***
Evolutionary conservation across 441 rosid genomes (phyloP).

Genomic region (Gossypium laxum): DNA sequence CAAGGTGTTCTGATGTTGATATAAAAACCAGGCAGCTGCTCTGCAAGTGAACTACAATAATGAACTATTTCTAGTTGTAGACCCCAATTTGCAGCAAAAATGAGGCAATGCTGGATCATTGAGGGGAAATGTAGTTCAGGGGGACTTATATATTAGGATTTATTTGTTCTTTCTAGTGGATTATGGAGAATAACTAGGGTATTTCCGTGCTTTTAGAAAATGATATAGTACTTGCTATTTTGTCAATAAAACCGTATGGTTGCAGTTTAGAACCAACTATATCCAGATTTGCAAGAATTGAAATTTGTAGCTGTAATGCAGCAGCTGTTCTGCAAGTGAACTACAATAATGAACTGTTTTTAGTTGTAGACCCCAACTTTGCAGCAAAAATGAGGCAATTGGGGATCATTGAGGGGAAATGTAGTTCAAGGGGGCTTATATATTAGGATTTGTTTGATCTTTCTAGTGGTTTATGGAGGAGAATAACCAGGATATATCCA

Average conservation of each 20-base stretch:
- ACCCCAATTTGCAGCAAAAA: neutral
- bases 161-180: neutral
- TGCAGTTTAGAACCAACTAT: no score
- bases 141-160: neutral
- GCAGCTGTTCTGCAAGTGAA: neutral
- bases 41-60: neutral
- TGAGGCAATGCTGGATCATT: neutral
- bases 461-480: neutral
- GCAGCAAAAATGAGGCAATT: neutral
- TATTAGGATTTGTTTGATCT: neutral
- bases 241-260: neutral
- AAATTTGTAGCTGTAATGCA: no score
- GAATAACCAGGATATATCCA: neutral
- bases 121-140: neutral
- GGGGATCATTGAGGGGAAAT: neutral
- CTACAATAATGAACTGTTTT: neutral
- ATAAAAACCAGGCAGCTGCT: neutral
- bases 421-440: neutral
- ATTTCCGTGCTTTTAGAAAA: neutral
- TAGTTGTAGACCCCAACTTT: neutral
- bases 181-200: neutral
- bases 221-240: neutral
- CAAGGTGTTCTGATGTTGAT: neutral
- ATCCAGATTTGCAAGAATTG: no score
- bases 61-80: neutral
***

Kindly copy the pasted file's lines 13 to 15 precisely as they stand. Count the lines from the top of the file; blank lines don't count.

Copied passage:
- TATTAGGATTTGTTTGATCT: neutral
- bases 241-260: neutral
- AAATTTGTAGCTGTAATGCA: no score